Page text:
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Former Trump advisor Gary Cohn signs on with L.A blockchain start-up

Former Trump advisor Gary Cohn signs on with L.A blockchain start-up
Gary Cohn's first public move after leaving the Trump administration could boost the credibility of blockchain technology. (Jabin Botsford / Washington Post)

Spring Labs, a Los Angeles start-up that wants to overhaul the consumer credit industry using blockchain technology, has added Gary Cohn, a former top Goldman Sachs executive and economic aide to President Trump, to its board of advisors.

The announcement marks Cohn’s biggest move since ending his sometimes acrimonious tenure with the Trump administration. The former official was a key figure in the White House’s tax cut plan, but resigned in March as director of the National Economic Council in opposition to Trump’s tariffs on aluminum and steel.

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Cohn joins a board of advisors that already boasts a number of high-profile names, including Sheila Bair, former chairwoman of the Federal Deposit Insurance Corp.; Nigel Morris, co-founder and former president of Capital One bank; and Bobby Mehta, the former chief executive of credit bureau TransUnion.

Their association gives the start-up some immediate credibility in an emerging field of technology that has widespread potential applications but has been tarnished by its association with fraudulent cryptocurrency offerings. Last year, JP Morgan Chief Executive Jamie Dimon called bitcoin a fraud and “worse than tulip bulbs.”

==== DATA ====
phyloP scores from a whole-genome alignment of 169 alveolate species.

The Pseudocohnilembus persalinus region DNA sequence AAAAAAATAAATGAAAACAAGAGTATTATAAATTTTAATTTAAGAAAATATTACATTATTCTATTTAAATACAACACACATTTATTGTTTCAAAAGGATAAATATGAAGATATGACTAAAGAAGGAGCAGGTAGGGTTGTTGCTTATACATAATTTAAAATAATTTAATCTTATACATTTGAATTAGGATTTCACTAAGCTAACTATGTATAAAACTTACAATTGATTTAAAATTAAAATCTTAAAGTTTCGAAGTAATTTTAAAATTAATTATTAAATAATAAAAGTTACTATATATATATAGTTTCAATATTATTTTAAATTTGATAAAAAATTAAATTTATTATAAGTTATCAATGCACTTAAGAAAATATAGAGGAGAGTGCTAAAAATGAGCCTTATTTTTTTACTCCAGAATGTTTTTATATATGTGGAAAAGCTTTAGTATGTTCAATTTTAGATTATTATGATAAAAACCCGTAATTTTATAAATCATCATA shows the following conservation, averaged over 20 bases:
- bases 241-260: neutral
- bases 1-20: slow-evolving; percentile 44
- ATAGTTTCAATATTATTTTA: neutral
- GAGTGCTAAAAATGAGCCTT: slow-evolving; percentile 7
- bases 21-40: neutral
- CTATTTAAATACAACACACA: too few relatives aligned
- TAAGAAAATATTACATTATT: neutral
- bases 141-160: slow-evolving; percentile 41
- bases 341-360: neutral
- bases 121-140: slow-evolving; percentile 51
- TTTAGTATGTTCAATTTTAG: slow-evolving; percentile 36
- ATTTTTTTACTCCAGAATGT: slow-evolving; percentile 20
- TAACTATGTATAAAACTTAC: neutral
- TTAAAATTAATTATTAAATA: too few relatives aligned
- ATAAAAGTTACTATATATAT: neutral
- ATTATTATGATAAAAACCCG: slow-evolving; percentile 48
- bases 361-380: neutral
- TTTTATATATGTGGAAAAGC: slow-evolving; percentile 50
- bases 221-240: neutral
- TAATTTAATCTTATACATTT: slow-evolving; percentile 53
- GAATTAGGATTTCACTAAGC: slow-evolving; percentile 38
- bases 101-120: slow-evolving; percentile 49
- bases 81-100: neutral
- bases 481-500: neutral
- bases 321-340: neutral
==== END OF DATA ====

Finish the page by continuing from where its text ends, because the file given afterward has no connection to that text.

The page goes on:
Others remain bullish on the technology. Walmart recently announced that its suppliers of lettuce will have to use blockchain so any outbreaks of food-borne illnesses can be traced more rapidly.

Blockchain is essentially a digital ledger that’s kept on millions of computers at the same time. That decentralized network prevents any one person from taking ownership of the ledger and corrupting it. When changes are made, anyone with access to the ledger can see the changes.

Spring Labs, which raised $14.8 million in seed funding in March, believes applying blockchain to consumer credit could help thwart hackers and streamline the way financial institutions access personal credit ratings. By sharing that data using blockchain, banks can potentially circumvent credit reporting companies such as Equifax and Experian, which aggregate consumer credit information and sell it back to the banks.

“I have been very interested in blockchain technology for a number of years, and Spring Labs is developing a network that could have profound implications for the financial services sector, among others,” Cohn said in a company news release. “I am excited to actively support the Spring Labs team in the development of this important business and network.”

Cohn received an undisclosed amount of equity in Spring Labs, the Financial Times reported. Spring Labs could not be reached for comment.

The company was founded in 2017 by Adam Jiwan, Anna Fridman and John Sun, who are also founders of Avant, a financial lending platform that’s originated nearly $5 billion in loans.

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